Witches, wizards, ghouls and goblins turned out in droves, both on stage and off, for the North Carolina Symphony Spooktakular and the public debut of the NCS's new assistant conductor Kenneth Raskin. The musical fare was about what you'd expect for a Halloween program - a little Grieg, Saint-Saëns, Humperdinck, Gounod and, of course Harry Potter (courtesy of John Williams) - but what Education Director Suzanne Russo and Community Development Manager Rob Madrey, together with Raskin, cooked up in their cauldron between musical numbers was a real hoot.
Raskin is a natural ham, conducting the opening number - "Harry's Wondrous World" - all done up as his alter ego "Raskindor." He then shed his wizard's attire and fished around in the proverbial box of costumes, disguised as, well, a conductor: wild white wig and a formal jacket with "Leopold" written on the back to perform Stokowski's famous ( Fantasia ) transcription of Bach's Toccata and Fugue in d minor, accompanied by a light show.
Raskin went back to the box to attempt to conduct "The Witch's Ride" from Hänsel and Gretel with a whisk broom, but the old hag had cast a spell on the orchestra so that it couldn't play anything but a cacophonous splat. So poor Raskin had to call in Hilda Lovewitch (played by NCS Operations Manager Allyn Love) to brew a counter-spell, cauldron, disgusting ingredients and all. The two of them then got into in the kind of repartee made famous by Jim Henson, you know, appealing to kids but with just enough grown up humor to keep the parents chuckling and engaged. Love was terrific as a laconic Hilda with none of the stereotypical witchy stuff; he may have looked like Margaret Hamilton but he acted like Jack Benny. Anyway, they worked it out.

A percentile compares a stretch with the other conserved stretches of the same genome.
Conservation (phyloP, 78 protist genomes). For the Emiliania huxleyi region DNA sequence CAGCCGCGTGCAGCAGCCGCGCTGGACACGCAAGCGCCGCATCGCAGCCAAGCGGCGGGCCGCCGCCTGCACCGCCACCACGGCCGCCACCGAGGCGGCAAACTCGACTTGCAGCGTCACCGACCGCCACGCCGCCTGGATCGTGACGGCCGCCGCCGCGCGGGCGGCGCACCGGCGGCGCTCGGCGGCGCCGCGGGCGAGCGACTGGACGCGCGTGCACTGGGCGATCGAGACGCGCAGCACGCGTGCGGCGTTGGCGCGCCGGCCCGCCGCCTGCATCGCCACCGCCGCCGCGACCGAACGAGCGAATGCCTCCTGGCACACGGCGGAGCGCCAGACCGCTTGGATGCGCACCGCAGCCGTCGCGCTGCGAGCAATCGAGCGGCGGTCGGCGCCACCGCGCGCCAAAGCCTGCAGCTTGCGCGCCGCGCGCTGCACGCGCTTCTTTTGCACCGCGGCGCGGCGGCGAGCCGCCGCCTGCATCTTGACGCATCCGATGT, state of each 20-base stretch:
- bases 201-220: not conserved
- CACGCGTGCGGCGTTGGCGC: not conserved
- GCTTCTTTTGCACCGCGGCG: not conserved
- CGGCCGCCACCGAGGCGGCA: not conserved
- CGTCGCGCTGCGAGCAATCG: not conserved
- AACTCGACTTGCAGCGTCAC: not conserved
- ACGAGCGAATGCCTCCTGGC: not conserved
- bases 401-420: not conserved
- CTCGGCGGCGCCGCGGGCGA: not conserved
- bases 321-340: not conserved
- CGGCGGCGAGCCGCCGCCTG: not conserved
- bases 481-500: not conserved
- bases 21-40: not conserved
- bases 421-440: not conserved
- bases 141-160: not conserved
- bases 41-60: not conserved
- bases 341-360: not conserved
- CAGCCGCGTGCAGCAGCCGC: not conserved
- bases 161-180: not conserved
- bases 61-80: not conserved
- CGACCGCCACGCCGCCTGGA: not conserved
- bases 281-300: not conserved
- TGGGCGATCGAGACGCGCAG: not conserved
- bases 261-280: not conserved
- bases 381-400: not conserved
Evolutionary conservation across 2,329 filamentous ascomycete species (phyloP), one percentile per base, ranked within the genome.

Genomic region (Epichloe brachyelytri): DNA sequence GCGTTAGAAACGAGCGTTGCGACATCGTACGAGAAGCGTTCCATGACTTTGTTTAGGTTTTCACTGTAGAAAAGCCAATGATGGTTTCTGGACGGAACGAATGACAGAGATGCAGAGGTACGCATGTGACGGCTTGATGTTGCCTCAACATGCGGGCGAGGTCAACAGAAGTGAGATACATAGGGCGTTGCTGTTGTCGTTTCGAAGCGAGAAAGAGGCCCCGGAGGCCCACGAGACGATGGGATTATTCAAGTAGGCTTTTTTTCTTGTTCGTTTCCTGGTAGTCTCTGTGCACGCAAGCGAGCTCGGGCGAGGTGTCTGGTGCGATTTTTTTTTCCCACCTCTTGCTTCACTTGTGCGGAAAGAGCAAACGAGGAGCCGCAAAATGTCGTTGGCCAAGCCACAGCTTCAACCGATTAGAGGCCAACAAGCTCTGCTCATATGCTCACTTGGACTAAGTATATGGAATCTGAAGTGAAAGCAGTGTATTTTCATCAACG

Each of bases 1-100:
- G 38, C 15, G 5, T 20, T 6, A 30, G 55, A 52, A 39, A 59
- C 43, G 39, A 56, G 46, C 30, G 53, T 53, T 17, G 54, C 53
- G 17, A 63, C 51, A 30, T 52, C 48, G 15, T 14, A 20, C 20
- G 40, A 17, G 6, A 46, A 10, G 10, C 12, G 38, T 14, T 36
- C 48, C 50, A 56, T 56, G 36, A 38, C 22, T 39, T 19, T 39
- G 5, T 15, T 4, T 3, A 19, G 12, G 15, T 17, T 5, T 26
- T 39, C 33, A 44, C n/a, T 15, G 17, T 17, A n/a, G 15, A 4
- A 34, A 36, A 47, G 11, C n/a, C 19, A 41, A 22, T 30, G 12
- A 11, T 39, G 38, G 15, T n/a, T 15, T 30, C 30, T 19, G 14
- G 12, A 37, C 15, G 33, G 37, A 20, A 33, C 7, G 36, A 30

The orchestra's next guest - a cross between Darth Vader and the Ghost of Christmas Yet to Come - was "The Grim Reaper," sickle and all (played by Rob Madrey), to read the short verse that had inspired Saint-Saëns's "Danse macabre." Raskin conducted this work with a femur bone.
Everyone knows how wiggly little kids are a concerts, religious services and other formal occasions of that ilk, so Russo and Madrey built in a costume parade to "Funeral March of a Marionette." Given the age of the audience, both kids and parents, we were probably the only ones who got the allusion to the Alfred Hitchcock Show.
The idea of having an invisible conductor for "The Hall of the Mountain King" from Grieg's Peer Gynt was one of those touches of humor for the adults. How do you get the orchestra to accelerate at the same pace and in the same place in this piece without someone to give the beat? Well, the problem was solved by an invasion of a troll who knocked the invisible conductor off the podium just in time to keep the musicians together.
Donning his wizard robes again, Raskin closed the concert with another excerpt from the Harry Potter soundtrack and an encore, the theme from Ghostbusters in which the whole audience participated.
We have no way of evaluating Raskin as a conductor based on this concert, but he has a natural way with kids. And don't fool yourself; it ain't easy. Nowadays, kids are sophisticated and jaded by entertainment. Raskin has two qualities that disarm them: refusal to talk down and non-frenzied, self-ironic humor. If all the kids' concerts are this good, maybe the grandparents who subscribe to the grown-up series ought to bring the grandchildren. Congratulations to everyone who created this mayhem.